Foreman: I generally agree with that. You must do it in certain spots, as a controlled experiment. The media reported that we just wanted to turn lions loose—no. You find a million acres in Texas where a guy wants to experiment, and you have some really top ecologists checking it out, and measuring, and seeing how things go. You need some predators to move everybody around. What we learned with wolves in Yellowstone is that it wasn’t wolves eating elk, but moving them around. Instead of the elk being fat and lazy and laying around in the river bottoms, and browsing away all the willows, they had to hide in the lodge pole pine. And it allowed the willows to come back on the streams. There is wonderful research done on this by some guys in Oregon State University.

Skrbina: Many people who advocate conservation and/or rewilding usually do it because they love wild Nature, wildlife, wilderness, wildlands, wild things, and wildness. And usually, conservation implies and needs managing of at least some parts and aspects of ecosystems which are being protected. Isn’t there an intrinsic contradiction between “wildness” and “wilderness protection management”? If one needs to manage an ecosystem to make or maintain it as “wild,” is it really wild then?

Foreman: That’s right. The next book I’m writing will go into that. It’s the divide between John Muir and Gifford Pinchot, and following Pinchot, I call it ‘resourcism.’ Basically it is the ability to manage resources for the maximum value to man without degrading them. Whereas the idea of nature conservation is to protect wild things. And so there’s a fundamental difference between the two “conservations.”[4]

Grassroots groups are trying to protect wildness, whereas the US Forest Service and other agencies that manage wilderness areas are doing it to impose human will. To me the fundamental question is, “Who’s will”? Do we let the will of the land go, or do we impose human will?

But actually these questions are very good, and I could use them in my new books. Very thoughtful stuff. The questions are much different than what I was expecting–much deeper.

Skrbina: In this context, some other names come up—people like Derrick Jensen. What are your thoughts on him?

Foreman: I haven’t read any of Jensen’s stuff for a long time. He got really pissed at me over the breakup of Earth First! [See note 1.] Maybe he thought I treated Mike Roselle rudely, I don’t know. I know he has really carved out a position as a critic of technology and modernism.

Skrbina: You know, I saw him speak in person not long ago—he was in Michigan. It was a bit disappointing: kind of rambling, incoherent talk, lots of jokes, and not much serious talk. But he did bring up the important question of revolution versus reform. And his answer was that he supports both! Now to me, this seems like a contradiction—one is trying to fix the system, and the other is trying to tear it down. What are your thoughts?

Foreman: My fear is that revolutionaries nearly always become that which they revolt against. It doesn’t turn out that good. I have a low opinion of human beings. I don’t think they are capable of revolution. I think the most successful revolution that was really limited in scope was the American revolution, but even it has been fairly subverted by corporations and that type of thing.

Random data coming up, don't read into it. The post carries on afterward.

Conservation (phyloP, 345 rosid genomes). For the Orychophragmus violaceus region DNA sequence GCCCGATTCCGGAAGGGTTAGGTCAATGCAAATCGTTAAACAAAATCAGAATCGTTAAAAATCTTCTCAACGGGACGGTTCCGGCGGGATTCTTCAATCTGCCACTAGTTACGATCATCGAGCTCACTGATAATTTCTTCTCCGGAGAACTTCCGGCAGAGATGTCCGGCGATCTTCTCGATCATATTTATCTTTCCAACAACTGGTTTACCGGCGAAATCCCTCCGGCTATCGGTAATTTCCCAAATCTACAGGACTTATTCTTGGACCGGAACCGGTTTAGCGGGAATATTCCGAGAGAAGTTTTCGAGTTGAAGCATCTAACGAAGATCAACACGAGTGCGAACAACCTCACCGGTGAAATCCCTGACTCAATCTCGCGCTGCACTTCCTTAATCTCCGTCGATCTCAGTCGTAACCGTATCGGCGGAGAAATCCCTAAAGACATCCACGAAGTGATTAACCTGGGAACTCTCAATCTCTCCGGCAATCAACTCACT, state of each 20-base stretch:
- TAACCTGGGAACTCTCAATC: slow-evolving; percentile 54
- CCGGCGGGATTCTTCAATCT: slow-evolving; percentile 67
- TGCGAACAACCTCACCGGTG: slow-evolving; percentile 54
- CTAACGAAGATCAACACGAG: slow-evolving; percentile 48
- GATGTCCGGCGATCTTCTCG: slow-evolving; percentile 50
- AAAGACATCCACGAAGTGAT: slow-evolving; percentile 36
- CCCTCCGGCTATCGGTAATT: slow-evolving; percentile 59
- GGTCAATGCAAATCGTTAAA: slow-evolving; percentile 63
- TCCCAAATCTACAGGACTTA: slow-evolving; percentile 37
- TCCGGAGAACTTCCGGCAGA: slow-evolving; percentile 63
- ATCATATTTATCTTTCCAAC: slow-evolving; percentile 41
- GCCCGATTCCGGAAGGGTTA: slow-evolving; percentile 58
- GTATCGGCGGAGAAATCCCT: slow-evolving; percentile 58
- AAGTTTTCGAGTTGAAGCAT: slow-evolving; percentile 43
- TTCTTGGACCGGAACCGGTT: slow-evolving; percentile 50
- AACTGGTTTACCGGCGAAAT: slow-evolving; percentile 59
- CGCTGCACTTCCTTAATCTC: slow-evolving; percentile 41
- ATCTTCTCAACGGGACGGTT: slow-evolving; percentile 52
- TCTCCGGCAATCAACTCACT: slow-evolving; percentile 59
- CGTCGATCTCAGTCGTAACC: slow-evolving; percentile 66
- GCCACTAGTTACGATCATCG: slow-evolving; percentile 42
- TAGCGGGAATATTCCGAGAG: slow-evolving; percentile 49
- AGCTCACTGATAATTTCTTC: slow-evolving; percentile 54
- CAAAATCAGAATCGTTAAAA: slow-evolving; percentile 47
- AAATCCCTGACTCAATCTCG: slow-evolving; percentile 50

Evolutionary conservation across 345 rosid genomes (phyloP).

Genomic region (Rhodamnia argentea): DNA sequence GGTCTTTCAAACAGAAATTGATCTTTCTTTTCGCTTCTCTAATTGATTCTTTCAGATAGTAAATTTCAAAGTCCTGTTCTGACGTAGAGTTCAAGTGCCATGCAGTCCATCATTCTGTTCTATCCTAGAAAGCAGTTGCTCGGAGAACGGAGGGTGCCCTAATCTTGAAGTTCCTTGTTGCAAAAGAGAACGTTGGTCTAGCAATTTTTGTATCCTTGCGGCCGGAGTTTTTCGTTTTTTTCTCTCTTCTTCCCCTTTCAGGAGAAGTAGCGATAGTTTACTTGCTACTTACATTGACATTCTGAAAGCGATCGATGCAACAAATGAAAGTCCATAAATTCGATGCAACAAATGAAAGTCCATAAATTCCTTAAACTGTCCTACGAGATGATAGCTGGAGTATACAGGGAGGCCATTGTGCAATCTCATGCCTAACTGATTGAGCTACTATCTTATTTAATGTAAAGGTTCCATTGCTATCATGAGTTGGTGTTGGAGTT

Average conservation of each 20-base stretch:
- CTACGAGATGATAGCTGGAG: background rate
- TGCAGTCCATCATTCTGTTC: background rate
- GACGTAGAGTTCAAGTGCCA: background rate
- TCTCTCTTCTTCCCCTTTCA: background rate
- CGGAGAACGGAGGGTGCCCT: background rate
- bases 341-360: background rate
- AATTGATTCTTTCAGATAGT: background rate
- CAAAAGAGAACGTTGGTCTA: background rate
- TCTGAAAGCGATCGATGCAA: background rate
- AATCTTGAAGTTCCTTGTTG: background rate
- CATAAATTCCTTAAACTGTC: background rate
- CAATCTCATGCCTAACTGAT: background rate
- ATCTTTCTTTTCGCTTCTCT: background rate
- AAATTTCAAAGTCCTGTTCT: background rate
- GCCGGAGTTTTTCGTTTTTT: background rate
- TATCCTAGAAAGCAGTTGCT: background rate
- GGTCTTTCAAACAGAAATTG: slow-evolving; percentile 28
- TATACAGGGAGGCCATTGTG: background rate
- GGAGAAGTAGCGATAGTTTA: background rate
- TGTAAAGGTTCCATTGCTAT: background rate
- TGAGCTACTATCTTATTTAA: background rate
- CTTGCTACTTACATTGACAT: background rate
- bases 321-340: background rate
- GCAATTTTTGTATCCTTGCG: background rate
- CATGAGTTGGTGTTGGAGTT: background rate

Skrbina: Ok, but the technological system is different. You’re not trying to take power, you simply want to bring it crashing down. And then whoever survives will continue again as hunter-gatherers.

Foreman: The thing I see is that nobody “revolted” against the Soviet system, but it collapsed because of its own internal contradictions. In many ways, the Soviet and western systems are based on industrialism and exploitation, and so it is just that the Soviets were more inefficient and incompetent, so they crashed first.

Skrbina: Is it fair to say you would support industrial collapse? Would you see that as a possible outcome?

Foreman: I think industrial collapse is going to happen. In the long term it is a positive thing. And then since it is inevitable, it is probably better for it to happen sooner rather than later.

Skrbina: So shouldn’t you take some proactive action, to help it happen sooner rather than later?

Foreman: If you try to do that, might you not mess things up? I just don’t trust us to be able to adequately do it. My misanthropy—my atheistic Calvinism—prevents me from thinking that any group of people, no matter how well meaning, how intelligent, how ethical, are capable of solving these overwhelming institutional problems of mass civilization.

Skrbina: So you’re saying that the task is simply beyond our ability, and therefore we should not focus on it because we have no practical possibility of being an effective contributor to that—is that basically it? Instead we should focus on…what?

Foreman: My point is the system is going to come down, one way or another way, on its own. My task is keeping all the building blocks of future evolution that we can. I think evolution is the very heart and essence of wild things and of wildness.


  1. Foreman, along with most of the original members, left Earth First! in the late 1980s because the influx of leftists, anarchists, and counter-cultural types had taken the movement away from its original principles. You can read the prequel to his departure in the article “Whither Earth First!?” Howie Wolke, another founder, describes his version of events in the article “Earth First!: A Founder’s Story.” — Ed.
  2. Correction: This article originally stated that Skrbina edited the book, Technological Slavery, but he only wrote the introduction. We apologize for the error. — Ed.
  3. Foreman may be referring to the article “The Aftermath of Megafaunal Extinction,” Science, 2012. — Ed.
  4. Interested readers might want to read “Take Back the Conservation Movement” for a more in-depth explanation of Foreman’s distinction between conservationists and resourcists. — Ed.